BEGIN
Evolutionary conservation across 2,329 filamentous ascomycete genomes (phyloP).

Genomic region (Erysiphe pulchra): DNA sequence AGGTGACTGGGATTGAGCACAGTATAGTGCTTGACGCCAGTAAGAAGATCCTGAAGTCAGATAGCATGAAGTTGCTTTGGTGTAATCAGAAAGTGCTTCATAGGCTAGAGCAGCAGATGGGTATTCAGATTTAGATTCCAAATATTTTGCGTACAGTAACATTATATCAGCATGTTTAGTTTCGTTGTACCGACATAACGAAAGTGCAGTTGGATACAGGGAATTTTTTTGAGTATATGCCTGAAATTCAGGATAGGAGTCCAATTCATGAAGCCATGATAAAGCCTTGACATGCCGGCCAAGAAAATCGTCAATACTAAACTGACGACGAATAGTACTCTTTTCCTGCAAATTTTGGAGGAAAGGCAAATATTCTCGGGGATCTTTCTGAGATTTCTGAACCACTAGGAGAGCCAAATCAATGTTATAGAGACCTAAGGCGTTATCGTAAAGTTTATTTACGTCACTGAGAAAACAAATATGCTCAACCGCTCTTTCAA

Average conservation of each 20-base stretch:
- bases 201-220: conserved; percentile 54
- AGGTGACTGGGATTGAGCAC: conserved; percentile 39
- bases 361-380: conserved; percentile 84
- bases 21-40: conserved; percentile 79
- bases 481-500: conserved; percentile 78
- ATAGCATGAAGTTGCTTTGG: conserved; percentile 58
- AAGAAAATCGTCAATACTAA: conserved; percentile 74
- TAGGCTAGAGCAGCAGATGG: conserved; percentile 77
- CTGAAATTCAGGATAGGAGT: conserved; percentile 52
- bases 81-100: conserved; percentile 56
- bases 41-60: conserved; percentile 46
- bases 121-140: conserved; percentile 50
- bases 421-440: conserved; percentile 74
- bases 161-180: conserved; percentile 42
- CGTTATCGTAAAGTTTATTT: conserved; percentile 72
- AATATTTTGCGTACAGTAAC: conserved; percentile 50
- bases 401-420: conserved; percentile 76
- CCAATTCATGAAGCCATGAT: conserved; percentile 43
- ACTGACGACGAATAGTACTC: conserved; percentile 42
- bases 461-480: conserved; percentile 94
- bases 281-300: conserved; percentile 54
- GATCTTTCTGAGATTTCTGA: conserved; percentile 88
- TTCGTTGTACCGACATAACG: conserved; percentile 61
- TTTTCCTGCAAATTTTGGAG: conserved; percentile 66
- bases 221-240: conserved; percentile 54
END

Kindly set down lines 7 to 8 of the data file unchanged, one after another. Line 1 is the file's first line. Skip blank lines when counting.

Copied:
- bases 21-40: conserved; percentile 79
- bases 481-500: conserved; percentile 78